For everyone that like's Mike.


Spike directs students to "Do The Right Thing"

Acclaimed screenwriter, director, actor and poet Spike Lee offered advice about life and career decisions to a standing room only crowd at the Cox Auditorium at UT Monday night. The event was hosted by the Black Cultural Programming Committee, the UT Film Committee and Minority Student Affairs.

Shelton Jackson "Spike" Lee, known for ground-breaking films and documentaries like Malcolm X and When the Levees Broke, directed the crowd of students and general public to do something with themselves. He emphasized the importance that his education played in his life, and encouraged students to keep their grades up and always do the right thing.

Lee spoke about growing up in a Brooklyn neighborhood where film-making was not the most well-accepted trade to follow. He studied at Morehouse College and graduated with a Bachelor's degree in Mass Communication.

Lee placed great emphasis on the idea of finding one's passion in life.

"I was very lucky because I found out before it was too late what I love," he said. "I repeat - I found out what it is I love."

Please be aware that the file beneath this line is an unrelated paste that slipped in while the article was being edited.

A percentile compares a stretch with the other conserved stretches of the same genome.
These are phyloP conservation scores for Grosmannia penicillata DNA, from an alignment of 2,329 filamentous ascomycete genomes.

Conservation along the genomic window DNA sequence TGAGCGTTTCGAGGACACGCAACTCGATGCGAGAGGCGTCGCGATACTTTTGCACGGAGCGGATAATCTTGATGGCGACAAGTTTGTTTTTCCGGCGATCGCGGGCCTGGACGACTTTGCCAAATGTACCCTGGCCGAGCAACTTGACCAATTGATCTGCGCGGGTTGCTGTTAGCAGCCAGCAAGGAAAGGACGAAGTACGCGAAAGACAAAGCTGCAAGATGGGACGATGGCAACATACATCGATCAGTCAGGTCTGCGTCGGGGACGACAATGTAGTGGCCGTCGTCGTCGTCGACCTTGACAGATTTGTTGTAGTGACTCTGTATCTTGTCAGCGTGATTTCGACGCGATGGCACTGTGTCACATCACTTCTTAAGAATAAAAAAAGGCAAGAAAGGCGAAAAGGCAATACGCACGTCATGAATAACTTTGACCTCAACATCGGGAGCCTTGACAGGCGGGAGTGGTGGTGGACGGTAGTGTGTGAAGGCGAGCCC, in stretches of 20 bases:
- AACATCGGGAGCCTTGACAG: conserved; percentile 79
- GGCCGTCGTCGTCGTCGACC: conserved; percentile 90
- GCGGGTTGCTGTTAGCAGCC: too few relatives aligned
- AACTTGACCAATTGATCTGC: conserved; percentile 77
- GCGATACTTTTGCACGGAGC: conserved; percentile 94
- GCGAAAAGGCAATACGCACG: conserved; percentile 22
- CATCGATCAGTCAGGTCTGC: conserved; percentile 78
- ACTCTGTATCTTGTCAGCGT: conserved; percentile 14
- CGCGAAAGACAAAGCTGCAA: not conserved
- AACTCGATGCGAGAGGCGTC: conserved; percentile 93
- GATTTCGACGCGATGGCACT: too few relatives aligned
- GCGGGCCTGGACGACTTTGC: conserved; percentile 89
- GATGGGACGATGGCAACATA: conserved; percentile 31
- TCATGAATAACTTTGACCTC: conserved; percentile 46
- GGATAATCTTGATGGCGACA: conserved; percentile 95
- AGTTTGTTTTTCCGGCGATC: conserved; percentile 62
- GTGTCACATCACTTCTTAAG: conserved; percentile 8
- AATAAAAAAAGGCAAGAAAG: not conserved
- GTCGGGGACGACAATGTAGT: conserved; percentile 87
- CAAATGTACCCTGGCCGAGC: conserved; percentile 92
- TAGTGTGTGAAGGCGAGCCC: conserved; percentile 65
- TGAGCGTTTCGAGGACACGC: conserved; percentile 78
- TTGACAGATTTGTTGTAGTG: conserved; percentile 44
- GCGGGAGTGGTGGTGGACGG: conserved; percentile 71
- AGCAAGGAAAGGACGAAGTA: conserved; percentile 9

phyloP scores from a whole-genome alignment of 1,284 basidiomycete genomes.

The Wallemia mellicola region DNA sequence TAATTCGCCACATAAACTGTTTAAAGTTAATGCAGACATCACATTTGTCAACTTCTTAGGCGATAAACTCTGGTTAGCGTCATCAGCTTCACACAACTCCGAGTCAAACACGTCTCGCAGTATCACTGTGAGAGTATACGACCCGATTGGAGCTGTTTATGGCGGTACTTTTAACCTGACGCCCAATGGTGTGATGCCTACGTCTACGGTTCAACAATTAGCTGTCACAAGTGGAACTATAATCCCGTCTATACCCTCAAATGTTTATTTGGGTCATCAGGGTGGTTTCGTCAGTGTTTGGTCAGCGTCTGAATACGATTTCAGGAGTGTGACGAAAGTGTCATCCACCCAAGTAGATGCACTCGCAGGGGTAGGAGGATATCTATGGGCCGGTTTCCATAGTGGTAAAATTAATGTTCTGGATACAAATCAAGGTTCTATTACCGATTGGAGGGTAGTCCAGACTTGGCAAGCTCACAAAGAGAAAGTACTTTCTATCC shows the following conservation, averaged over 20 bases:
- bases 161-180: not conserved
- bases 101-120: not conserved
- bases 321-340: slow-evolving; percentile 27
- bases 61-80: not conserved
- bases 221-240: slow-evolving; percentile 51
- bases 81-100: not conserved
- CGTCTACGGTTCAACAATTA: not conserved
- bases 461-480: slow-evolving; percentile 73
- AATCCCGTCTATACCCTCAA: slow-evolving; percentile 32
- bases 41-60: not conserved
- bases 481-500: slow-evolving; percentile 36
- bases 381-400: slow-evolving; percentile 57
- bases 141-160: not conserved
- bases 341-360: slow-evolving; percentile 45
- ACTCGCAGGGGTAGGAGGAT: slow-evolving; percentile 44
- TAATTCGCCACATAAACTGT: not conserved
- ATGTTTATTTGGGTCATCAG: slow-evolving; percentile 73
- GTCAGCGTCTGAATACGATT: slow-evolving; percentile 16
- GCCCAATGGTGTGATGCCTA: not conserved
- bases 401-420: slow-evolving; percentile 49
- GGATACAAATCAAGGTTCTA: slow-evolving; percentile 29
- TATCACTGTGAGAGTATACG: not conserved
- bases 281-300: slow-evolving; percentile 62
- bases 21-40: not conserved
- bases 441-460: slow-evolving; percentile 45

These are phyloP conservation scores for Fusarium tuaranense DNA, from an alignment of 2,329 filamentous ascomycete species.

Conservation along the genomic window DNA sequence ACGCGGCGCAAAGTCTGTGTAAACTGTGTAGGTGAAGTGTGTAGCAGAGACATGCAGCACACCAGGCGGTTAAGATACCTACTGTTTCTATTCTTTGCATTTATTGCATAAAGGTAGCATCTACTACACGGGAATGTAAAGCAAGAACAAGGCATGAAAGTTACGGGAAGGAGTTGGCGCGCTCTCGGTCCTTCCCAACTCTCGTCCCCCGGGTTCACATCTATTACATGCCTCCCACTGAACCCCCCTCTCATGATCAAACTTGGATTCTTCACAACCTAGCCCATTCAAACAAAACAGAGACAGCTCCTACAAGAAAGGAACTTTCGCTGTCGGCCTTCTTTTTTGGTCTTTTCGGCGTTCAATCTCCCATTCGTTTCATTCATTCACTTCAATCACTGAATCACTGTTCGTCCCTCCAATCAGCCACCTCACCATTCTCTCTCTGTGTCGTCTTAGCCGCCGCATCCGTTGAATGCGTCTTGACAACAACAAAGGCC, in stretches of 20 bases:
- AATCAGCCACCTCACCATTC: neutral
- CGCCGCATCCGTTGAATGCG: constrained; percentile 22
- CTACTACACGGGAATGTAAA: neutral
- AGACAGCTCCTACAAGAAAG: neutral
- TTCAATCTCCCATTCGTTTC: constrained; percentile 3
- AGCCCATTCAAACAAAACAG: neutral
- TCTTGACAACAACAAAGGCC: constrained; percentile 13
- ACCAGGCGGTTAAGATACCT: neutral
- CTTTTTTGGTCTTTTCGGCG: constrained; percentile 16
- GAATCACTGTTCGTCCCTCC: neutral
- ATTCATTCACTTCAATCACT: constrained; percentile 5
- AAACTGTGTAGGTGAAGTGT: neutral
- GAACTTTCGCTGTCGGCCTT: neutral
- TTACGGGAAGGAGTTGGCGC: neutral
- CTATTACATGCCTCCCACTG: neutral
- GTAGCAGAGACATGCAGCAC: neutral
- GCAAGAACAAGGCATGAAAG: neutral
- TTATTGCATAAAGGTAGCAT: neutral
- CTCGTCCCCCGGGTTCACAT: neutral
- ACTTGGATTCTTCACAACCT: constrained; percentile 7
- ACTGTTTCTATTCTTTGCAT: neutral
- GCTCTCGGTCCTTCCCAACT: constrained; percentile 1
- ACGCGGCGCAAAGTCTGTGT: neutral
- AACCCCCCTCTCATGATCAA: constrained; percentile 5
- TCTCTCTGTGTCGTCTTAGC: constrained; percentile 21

"When you do what you love, it's not work. Work is going to a job you hate," he added.

Speaking mostly to the students in the crowd, Lee continued his lecture by telling students to think of the future, graduation and job-searching everyday. Lee said decisions made during college can often have future ramifications.

With the immense success of his Hollywood film career, Lee gave insight into his film making decisions. He said that for his film career, he was inspired to go out into the country to represent the diversity of the African-American spirit.

"I didn't become a filmmaker to become famous," he said. "I didn't become a filmmaker to be wealthy. I became a filmmaker because I love filmmaking."

Lee also commented on the idea that media and reality type shows have given young people the wrong idea about how life really operates. Reality shows, he said, teach people that laziness will result in a quick buck with no work involved.

"I don't care what you want to do," Lee said. "You have to work."

Staying vigilant and strong was a continuous undercurrent in Lee's lecture, and he further admonished that college is the time when a person must take some initiative in life, maybe for the first time.

Lee concluded with the thought that there are always repercussions to the choices that people make, which is a main idea in his films.

Thank for the story.

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